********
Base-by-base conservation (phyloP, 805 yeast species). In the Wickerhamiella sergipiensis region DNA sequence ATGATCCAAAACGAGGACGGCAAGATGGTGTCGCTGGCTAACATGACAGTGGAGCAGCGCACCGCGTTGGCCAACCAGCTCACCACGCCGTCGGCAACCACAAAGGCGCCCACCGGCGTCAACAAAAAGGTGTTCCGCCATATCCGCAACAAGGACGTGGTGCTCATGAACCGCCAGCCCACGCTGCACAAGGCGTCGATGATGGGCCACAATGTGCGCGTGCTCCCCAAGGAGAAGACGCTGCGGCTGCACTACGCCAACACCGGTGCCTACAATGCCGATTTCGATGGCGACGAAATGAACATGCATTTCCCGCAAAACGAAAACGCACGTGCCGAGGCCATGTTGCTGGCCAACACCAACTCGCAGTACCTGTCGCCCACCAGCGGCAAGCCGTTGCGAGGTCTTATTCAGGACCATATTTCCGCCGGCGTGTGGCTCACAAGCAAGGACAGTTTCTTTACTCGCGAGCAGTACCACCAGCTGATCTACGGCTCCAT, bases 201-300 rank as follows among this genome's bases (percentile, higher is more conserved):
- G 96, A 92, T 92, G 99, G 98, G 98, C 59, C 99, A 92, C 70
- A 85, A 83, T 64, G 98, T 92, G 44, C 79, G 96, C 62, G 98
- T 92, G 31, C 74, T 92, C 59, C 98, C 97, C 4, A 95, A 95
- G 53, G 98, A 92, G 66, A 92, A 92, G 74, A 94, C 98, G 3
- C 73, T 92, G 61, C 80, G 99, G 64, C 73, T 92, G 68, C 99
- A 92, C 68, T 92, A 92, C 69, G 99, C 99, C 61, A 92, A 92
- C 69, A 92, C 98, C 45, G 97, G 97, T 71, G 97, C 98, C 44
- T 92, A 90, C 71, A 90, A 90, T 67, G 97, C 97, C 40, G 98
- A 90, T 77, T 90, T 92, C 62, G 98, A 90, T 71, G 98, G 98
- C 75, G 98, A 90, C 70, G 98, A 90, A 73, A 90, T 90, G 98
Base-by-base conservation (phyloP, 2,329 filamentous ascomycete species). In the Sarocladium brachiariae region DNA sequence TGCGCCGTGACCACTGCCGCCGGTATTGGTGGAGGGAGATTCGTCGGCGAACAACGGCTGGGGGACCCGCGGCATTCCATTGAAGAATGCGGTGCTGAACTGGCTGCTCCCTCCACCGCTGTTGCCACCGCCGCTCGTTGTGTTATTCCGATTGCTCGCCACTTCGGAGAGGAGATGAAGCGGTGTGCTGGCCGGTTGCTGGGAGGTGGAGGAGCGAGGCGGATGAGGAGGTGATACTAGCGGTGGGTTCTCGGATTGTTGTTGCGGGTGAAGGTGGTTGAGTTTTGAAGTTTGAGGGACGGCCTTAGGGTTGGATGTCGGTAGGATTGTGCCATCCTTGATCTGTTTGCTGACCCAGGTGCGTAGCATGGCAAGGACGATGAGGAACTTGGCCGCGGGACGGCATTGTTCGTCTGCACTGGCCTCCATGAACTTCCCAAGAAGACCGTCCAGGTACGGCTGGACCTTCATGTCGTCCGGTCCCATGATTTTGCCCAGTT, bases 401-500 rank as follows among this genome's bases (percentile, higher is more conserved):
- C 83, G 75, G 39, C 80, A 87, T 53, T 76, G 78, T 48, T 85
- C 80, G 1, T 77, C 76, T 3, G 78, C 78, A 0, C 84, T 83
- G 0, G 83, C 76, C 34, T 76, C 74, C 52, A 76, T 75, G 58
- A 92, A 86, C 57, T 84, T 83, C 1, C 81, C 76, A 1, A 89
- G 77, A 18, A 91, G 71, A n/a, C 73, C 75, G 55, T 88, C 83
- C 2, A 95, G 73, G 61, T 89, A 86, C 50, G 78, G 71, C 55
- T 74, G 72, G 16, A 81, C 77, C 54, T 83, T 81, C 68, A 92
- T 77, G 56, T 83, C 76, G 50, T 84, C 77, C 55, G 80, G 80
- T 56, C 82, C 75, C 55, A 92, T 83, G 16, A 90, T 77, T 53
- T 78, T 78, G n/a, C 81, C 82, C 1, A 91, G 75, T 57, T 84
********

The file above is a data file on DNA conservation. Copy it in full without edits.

Base-by-base conservation (phyloP, 805 yeast species). In the Wickerhamiella sergipiensis region DNA sequence ATGATCCAAAACGAGGACGGCAAGATGGTGTCGCTGGCTAACATGACAGTGGAGCAGCGCACCGCGTTGGCCAACCAGCTCACCACGCCGTCGGCAACCACAAAGGCGCCCACCGGCGTCAACAAAAAGGTGTTCCGCCATATCCGCAACAAGGACGTGGTGCTCATGAACCGCCAGCCCACGCTGCACAAGGCGTCGATGATGGGCCACAATGTGCGCGTGCTCCCCAAGGAGAAGACGCTGCGGCTGCACTACGCCAACACCGGTGCCTACAATGCCGATTTCGATGGCGACGAAATGAACATGCATTTCCCGCAAAACGAAAACGCACGTGCCGAGGCCATGTTGCTGGCCAACACCAACTCGCAGTACCTGTCGCCCACCAGCGGCAAGCCGTTGCGAGGTCTTATTCAGGACCATATTTCCGCCGGCGTGTGGCTCACAAGCAAGGACAGTTTCTTTACTCGCGAGCAGTACCACCAGCTGATCTACGGCTCCAT, bases 201-300 rank as follows among this genome's bases (percentile, higher is more conserved):
- G 96, A 92, T 92, G 99, G 98, G 98, C 59, C 99, A 92, C 70
- A 85, A 83, T 64, G 98, T 92, G 44, C 79, G 96, C 62, G 98
- T 92, G 31, C 74, T 92, C 59, C 98, C 97, C 4, A 95, A 95
- G 53, G 98, A 92, G 66, A 92, A 92, G 74, A 94, C 98, G 3
- C 73, T 92, G 61, C 80, G 99, G 64, C 73, T 92, G 68, C 99
- A 92, C 68, T 92, A 92, C 69, G 99, C 99, C 61, A 92, A 92
- C 69, A 92, C 98, C 45, G 97, G 97, T 71, G 97, C 98, C 44
- T 92, A 90, C 71, A 90, A 90, T 67, G 97, C 97, C 40, G 98
- A 90, T 77, T 90, T 92, C 62, G 98, A 90, T 71, G 98, G 98
- C 75, G 98, A 90, C 70, G 98, A 90, A 73, A 90, T 90, G 98
Base-by-base conservation (phyloP, 2,329 filamentous ascomycete species). In the Sarocladium brachiariae region DNA sequence TGCGCCGTGACCACTGCCGCCGGTATTGGTGGAGGGAGATTCGTCGGCGAACAACGGCTGGGGGACCCGCGGCATTCCATTGAAGAATGCGGTGCTGAACTGGCTGCTCCCTCCACCGCTGTTGCCACCGCCGCTCGTTGTGTTATTCCGATTGCTCGCCACTTCGGAGAGGAGATGAAGCGGTGTGCTGGCCGGTTGCTGGGAGGTGGAGGAGCGAGGCGGATGAGGAGGTGATACTAGCGGTGGGTTCTCGGATTGTTGTTGCGGGTGAAGGTGGTTGAGTTTTGAAGTTTGAGGGACGGCCTTAGGGTTGGATGTCGGTAGGATTGTGCCATCCTTGATCTGTTTGCTGACCCAGGTGCGTAGCATGGCAAGGACGATGAGGAACTTGGCCGCGGGACGGCATTGTTCGTCTGCACTGGCCTCCATGAACTTCCCAAGAAGACCGTCCAGGTACGGCTGGACCTTCATGTCGTCCGGTCCCATGATTTTGCCCAGTT, bases 401-500 rank as follows among this genome's bases (percentile, higher is more conserved):
- C 83, G 75, G 39, C 80, A 87, T 53, T 76, G 78, T 48, T 85
- C 80, G 1, T 77, C 76, T 3, G 78, C 78, A 0, C 84, T 83
- G 0, G 83, C 76, C 34, T 76, C 74, C 52, A 76, T 75, G 58
- A 92, A 86, C 57, T 84, T 83, C 1, C 81, C 76, A 1, A 89
- G 77, A 18, A 91, G 71, A n/a, C 73, C 75, G 55, T 88, C 83
- C 2, A 95, G 73, G 61, T 89, A 86, C 50, G 78, G 71, C 55
- T 74, G 72, G 16, A 81, C 77, C 54, T 83, T 81, C 68, A 92
- T 77, G 56, T 83, C 76, G 50, T 84, C 77, C 55, G 80, G 80
- T 56, C 82, C 75, C 55, A 92, T 83, G 16, A 90, T 77, T 53
- T 78, T 78, G n/a, C 81, C 82, C 1, A 91, G 75, T 57, T 84